By Shayna Ogden
The subject of mindfulness is enjoying a lot of popularity recently, as it should. More mindfulness in the world can only be a good thing. The recent prevalence of mindfulness courses and the abundance of articles about mindfulness that have appeared in newspapers, health and wellness magazines as well as the explosion in the availability of mindfulness books (colouring ones in particular), prompted me to question myself. What I have been doing these last 20 years? How is the practice of yoga related to mindfulness? Have I been practising mindfulness by another name all this time? Or not?
Mindfulness (as defined by numerous websites and magazines) is an active state of attention on the present. When you’re mindful, you observe your thoughts and feelings from a distance, without judging them as good or bad. Instead of letting life pass by, mindfulness means living in the moment, maintaining a moment-to-moment awareness of thoughts, feelings, bodily sensations, and surrounding environment. By focusing on what is, rather than what isn’t, mindfulness can make us much calmer, happier and healthier.
I am suggesting that the practice of yoga is also these things.
When we practice yoga as prescribed by BKS Iyengar, we focus on the detail, the minutiae of each asana and how our body, breath and mind interact with that asana. When we attempt to improve our alignment in each asana, we start first with the gross elements of the body (arms, legs, shoulders, buttocks) and correct them or bring alignment to those parts, for example rolling the shoulders back and taking the shoulder blades in brings greater alignment of the thoracic spine area. As we progress in our sadhana (study), we move our mind to progressively more subtle levels of the body (for example big toe, little toe, inner knee ligament, outer knee ligament, etc). BKS Iyengar says that the mind is always ahead of the body. Mind moves in the future, body in the past and the self in the present. By focussing on the different parts of the body, we learn to coordinate and synchronise the mind, body and self in asana.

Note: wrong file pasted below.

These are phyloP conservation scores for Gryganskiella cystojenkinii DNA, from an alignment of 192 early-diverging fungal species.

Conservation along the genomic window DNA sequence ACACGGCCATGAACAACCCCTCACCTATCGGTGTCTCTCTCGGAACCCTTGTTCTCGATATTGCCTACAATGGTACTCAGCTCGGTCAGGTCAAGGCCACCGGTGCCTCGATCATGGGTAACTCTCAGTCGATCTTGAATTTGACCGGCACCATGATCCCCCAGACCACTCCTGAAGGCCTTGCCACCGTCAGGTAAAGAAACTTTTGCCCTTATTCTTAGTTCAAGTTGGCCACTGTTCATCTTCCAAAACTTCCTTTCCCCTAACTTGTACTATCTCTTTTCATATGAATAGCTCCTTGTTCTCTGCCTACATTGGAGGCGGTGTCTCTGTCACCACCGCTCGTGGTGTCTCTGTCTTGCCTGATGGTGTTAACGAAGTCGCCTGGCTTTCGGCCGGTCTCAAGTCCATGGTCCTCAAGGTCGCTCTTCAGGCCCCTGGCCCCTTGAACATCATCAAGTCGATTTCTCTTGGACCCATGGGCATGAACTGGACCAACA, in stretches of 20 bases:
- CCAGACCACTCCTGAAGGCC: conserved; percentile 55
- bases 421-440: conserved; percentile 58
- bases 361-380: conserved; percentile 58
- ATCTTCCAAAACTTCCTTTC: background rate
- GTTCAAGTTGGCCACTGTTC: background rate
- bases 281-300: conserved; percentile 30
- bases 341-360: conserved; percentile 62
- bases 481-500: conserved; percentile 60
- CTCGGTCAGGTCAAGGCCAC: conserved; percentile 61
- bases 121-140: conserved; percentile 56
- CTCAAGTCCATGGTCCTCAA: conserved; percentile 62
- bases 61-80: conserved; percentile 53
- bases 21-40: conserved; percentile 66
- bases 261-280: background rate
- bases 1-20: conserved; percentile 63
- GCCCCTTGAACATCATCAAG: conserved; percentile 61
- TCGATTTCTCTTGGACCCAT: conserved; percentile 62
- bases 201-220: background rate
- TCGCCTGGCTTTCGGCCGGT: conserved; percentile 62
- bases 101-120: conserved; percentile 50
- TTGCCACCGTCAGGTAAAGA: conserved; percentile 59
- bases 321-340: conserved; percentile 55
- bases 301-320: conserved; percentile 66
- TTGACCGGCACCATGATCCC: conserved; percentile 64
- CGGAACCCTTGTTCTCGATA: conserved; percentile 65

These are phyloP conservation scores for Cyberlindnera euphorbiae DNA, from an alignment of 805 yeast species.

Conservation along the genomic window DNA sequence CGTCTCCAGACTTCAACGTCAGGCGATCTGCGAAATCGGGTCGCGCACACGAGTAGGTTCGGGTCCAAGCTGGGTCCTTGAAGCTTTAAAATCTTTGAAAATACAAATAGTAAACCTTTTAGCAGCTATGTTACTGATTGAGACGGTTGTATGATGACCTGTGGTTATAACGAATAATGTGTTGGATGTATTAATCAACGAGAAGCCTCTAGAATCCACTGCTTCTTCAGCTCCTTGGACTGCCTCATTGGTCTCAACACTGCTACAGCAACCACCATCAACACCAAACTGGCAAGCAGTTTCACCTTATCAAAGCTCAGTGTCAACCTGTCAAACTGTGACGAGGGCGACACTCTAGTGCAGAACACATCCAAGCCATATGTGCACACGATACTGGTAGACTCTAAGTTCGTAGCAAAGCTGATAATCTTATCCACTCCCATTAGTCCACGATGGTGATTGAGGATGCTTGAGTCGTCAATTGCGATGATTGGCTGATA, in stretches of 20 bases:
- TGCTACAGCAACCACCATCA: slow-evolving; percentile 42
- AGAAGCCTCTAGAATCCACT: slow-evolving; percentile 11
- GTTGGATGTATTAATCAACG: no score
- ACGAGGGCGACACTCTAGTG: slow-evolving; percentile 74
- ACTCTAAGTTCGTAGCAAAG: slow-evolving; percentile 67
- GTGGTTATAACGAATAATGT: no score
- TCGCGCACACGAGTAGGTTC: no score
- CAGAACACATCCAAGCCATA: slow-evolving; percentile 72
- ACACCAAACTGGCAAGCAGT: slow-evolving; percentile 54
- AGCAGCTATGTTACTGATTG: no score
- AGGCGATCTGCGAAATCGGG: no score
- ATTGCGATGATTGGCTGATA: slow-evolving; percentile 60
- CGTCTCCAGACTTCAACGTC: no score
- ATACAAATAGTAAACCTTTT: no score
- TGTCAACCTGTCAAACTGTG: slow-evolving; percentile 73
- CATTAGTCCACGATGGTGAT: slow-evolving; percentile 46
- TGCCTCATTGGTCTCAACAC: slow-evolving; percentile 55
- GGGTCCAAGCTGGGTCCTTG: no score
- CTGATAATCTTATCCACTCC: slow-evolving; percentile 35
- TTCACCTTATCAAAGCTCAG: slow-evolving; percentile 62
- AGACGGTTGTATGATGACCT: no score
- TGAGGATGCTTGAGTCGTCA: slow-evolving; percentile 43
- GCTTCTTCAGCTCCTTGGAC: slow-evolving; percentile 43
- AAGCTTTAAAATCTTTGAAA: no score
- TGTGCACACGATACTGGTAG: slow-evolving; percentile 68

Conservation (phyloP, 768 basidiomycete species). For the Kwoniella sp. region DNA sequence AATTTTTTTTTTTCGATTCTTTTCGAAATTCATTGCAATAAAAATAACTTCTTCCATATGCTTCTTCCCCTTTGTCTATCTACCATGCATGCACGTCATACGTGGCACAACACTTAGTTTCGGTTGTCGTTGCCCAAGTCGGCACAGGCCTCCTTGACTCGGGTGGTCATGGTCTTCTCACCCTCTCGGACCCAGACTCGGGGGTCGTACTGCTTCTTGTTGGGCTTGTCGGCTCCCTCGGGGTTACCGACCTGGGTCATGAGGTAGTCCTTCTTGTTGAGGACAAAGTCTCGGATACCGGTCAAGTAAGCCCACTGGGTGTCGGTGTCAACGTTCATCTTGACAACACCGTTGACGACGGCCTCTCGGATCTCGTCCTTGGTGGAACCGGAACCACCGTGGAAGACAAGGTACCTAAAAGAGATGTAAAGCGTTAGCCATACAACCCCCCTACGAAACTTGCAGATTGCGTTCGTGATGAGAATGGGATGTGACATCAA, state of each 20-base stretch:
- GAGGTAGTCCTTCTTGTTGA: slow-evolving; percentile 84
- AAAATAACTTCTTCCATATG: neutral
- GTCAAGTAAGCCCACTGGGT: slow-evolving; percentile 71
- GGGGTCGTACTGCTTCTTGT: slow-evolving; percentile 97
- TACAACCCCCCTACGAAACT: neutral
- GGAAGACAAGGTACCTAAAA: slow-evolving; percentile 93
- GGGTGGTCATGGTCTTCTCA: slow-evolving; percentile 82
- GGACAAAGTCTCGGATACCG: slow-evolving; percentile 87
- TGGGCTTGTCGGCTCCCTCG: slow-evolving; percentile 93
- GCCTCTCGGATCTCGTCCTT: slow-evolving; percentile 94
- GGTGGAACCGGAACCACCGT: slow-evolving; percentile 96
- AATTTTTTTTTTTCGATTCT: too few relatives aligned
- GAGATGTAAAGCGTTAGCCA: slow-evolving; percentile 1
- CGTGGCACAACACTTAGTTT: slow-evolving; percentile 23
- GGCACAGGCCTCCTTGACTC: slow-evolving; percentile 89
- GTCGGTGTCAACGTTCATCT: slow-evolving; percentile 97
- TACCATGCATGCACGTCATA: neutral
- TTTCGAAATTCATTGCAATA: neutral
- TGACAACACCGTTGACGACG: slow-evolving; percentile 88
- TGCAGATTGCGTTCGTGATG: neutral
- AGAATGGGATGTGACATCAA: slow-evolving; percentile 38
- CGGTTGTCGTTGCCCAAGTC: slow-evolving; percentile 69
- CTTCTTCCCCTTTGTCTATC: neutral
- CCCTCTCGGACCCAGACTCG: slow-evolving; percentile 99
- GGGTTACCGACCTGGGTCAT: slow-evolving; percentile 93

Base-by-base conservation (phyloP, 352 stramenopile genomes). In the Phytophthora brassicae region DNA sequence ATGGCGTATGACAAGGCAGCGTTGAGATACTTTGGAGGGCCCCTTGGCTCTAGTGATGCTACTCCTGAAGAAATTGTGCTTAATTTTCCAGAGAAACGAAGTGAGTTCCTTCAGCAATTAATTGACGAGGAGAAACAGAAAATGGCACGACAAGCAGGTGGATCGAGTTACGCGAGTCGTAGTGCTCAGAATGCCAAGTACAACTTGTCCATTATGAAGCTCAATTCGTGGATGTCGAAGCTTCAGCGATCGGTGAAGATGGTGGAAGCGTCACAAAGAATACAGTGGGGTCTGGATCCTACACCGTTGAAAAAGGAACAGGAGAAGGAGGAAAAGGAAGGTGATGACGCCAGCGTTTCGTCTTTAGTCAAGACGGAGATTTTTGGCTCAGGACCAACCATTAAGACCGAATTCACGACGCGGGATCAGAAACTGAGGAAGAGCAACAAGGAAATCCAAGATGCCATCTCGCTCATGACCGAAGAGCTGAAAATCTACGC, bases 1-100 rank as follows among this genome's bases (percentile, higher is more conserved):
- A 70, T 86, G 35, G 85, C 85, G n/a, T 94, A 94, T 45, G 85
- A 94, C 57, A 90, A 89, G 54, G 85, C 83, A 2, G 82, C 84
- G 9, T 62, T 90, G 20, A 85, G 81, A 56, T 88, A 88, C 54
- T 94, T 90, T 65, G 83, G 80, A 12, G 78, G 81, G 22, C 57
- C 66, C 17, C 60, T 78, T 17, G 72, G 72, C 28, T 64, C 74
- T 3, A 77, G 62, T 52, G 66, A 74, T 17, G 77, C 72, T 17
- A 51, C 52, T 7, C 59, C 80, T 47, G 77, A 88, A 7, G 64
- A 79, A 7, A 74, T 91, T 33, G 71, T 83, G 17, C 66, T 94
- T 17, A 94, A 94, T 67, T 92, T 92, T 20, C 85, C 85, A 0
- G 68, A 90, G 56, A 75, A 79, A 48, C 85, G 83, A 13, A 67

In yoga terms, the body is made up by five sheaths (kosas) or layers. They are:
- Annamaya kosa, the anatomical sheath, made up of bones, tendons and muscle groups;
- Pranamaya kosa, the physiological sheath, made up of the circulatory system including the respiratory, nervous, lymphatic and immune systems;
- Manomaya kosa, the psychological sheath, which includes the mind, feelings and the processes that organise experience;
- Vijnanamaya kosa, the layer responsible for intellect and wisdom; and
- Anadamaya kosa, the aspect of the body where everything is as it should be, a sense in the body of everything being ok. (Stone, 2008, p. 104). This layer is often described as the ‘bliss’ sheath.
For the asana to be a yoga asana as opposed to an exercise pose the performance of the asana needs to be performed in all five sheaths simultaneously. The asana needs to have a number of characteristics that relate to the different components or sheaths of the body to make it a yoga asana: